Origin of the verb ‘create’
‘Create’ does not come from Latin creatra; it comes from the past passive participle creātus, from the verb creāre ‘to create’. (Like all other verbs in -ate in English, which also come from a generalised participle of verbs that originally belonged in the first declension in -āre in Latin.)
This verb in itself is from a Proto-Indo-European root *ḱerh₂- whose original meaning seems to have been ‘grow’. Creāre is kind of a conflation of stem forms (full grade *ḱerh₂- > Lat. cer(i)-; zero grade ḱr̥h₂- > Lat. crā-; and vrddhi forms with ḱreh₂- > Lat. crē-), but it is in essence an old causative verb, as with nearly all verbs in the first declension in Latin: its original meaning was ‘to make [something] grow’.
Making something grow is only a small step away from creating it, and that’s the path the verb took within Latin. In Latin, thus, the sense of ‘grow’ was relegated to the original inchoative verb (‘to start growing’), crēscere, which is found in English loanwords such as ‘crescent’ (waxing or growing moon) and ‘crescendo’ (steadily growing volume/pace). In other languages, similar changes of course took place, but the root is the same as that found in Greek κόρος/κόρη kóros/kórē ‘boy/girl’ (the ones that are growing = kids) or in Icelandic hirsi ‘millet’ (‘the grower’ = a type of corn).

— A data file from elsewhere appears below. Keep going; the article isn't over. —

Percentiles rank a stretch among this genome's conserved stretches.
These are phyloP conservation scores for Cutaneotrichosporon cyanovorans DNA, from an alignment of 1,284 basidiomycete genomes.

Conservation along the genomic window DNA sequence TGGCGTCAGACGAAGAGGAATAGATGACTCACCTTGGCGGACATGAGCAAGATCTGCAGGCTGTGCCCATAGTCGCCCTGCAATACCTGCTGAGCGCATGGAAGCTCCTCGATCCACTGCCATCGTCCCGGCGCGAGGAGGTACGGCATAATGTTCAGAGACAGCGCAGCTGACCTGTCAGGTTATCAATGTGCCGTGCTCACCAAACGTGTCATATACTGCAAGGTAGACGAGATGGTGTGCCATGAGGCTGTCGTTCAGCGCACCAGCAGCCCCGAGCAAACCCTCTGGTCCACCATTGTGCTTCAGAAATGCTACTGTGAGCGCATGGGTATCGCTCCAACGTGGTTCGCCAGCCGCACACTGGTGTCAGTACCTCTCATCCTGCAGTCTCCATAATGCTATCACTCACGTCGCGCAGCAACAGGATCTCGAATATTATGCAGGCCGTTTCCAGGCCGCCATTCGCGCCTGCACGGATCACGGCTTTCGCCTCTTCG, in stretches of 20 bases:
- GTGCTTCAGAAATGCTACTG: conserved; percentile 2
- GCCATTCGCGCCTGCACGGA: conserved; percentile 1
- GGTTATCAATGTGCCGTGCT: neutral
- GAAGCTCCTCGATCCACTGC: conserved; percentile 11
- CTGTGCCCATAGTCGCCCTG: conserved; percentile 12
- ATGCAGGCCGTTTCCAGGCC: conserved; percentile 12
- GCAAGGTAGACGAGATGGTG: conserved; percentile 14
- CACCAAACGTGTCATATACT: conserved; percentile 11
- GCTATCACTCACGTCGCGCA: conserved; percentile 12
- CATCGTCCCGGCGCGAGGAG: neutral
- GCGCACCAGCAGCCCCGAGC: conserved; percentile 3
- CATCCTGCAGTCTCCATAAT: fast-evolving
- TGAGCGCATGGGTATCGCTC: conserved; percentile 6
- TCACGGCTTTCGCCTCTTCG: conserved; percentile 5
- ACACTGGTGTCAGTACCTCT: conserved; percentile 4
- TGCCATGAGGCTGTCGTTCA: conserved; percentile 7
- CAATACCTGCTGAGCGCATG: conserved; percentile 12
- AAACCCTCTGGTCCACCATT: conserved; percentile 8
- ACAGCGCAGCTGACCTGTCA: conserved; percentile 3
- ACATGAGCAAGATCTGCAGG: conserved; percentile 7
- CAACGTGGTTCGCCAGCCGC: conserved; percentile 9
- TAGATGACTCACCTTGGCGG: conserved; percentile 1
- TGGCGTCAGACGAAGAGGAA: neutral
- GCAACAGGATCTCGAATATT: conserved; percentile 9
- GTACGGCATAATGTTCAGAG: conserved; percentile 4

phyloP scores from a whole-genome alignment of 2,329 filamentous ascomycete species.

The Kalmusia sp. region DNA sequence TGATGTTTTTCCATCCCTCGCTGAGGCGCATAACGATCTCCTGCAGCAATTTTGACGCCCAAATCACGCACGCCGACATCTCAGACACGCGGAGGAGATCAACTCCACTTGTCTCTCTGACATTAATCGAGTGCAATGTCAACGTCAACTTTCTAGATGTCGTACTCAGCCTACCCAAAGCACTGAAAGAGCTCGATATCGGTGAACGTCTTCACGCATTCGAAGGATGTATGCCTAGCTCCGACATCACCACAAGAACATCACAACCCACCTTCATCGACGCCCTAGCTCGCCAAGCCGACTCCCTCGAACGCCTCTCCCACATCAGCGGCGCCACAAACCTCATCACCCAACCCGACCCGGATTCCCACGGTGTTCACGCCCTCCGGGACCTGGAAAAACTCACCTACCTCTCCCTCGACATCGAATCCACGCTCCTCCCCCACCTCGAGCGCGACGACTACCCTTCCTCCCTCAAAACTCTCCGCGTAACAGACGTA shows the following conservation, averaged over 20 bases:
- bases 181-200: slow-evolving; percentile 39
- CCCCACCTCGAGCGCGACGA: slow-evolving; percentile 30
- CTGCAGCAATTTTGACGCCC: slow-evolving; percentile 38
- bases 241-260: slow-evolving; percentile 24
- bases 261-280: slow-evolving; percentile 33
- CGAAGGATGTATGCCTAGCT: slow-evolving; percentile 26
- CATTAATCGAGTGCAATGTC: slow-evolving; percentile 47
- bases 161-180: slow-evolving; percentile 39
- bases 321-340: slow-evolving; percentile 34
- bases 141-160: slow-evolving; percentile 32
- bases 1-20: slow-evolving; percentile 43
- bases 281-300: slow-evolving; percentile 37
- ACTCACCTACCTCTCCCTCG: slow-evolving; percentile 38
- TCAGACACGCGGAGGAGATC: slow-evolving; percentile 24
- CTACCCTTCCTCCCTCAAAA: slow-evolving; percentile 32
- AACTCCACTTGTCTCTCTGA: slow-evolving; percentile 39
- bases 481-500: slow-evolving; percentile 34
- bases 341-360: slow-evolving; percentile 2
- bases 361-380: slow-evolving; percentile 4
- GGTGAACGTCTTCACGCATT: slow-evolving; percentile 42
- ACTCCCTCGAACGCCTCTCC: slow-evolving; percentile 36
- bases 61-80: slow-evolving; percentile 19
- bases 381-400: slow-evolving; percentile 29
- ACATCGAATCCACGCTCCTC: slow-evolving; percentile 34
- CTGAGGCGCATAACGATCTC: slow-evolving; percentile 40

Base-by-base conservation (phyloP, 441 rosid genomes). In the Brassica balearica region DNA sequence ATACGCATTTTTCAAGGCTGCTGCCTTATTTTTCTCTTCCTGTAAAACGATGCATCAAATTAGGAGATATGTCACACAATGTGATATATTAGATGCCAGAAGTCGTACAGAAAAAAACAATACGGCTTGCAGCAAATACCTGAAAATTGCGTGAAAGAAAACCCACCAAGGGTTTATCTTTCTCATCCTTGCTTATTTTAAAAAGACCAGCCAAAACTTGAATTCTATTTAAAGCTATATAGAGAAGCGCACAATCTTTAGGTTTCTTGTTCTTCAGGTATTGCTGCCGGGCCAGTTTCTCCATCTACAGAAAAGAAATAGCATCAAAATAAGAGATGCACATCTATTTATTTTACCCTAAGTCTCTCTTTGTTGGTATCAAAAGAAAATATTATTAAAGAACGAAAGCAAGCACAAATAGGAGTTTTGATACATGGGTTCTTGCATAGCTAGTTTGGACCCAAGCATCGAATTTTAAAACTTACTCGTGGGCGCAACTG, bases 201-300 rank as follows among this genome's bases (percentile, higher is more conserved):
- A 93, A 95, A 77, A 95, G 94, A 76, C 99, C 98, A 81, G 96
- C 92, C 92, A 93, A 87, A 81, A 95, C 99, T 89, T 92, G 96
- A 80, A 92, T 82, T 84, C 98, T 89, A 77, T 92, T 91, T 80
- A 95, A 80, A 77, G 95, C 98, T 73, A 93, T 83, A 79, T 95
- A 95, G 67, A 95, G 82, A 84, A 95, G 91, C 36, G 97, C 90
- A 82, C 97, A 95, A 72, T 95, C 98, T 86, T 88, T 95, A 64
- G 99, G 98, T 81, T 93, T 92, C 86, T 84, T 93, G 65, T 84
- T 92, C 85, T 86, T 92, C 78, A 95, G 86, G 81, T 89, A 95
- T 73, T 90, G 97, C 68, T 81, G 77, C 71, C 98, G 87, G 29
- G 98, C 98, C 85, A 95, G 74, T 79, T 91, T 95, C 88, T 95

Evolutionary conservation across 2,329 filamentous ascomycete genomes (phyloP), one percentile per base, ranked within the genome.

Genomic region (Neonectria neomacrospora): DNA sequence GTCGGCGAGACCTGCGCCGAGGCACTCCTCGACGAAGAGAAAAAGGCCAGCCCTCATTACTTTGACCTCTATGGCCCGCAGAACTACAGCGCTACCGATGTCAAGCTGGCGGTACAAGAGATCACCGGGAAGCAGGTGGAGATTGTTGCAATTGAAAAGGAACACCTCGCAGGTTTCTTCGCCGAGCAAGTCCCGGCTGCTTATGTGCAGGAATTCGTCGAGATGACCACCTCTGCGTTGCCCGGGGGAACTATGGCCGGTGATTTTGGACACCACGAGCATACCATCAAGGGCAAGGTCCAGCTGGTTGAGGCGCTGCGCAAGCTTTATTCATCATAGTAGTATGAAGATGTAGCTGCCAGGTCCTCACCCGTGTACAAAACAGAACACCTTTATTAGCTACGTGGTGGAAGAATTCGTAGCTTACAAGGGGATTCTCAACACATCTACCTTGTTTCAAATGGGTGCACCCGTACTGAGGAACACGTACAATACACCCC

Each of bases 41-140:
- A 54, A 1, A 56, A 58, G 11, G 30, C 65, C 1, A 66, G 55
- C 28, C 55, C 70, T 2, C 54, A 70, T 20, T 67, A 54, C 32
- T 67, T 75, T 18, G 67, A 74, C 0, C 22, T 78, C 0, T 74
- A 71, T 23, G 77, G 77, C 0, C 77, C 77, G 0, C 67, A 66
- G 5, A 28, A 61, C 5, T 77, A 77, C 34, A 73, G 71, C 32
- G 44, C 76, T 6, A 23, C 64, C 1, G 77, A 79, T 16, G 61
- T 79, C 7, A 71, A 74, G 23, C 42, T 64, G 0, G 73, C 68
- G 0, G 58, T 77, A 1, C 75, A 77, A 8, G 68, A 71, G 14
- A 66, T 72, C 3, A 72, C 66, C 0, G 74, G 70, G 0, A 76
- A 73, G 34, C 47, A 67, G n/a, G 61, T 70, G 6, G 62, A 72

Meanings of the verb ‘create’
As we have already seen, the original meaning of the word has nothing to do with creation—that is an extended meaning that developed in Latin.
The specific meaning of ‘creating somethingness out of nothingness’ that you attribute to God alone is also not found in Latin—the Romans themselves used the verb for many things that they, not their gods, created.
Even if they hadn’t, it is important to note that the verb is Latin, i.e., it was used in the Roman world. The Romans did not have the same monotheistic view of the world that some people today have: creation from nothingness to somethingness was not considered a godly prerogative at all. Within Christianity, it is a commonly held belief, but this verb was used long before the Romans ever heard of Christianity. Whether one religion or the other is true, or whether one god or set of gods or the other really does exist, is quite irrelevant to this: the Romans—who used the word—were unaware of this Christianity-based restriction on the concept of creation, so naturally they did not apply it to their words.
In other words, the only shift in meaning that has occurred with the word is not one away from ‘divine-only prerogative creation’ to simply ‘making’, but rather the opposite: from any ol’ act of making, to the more limited creation that some hold only God is capable of.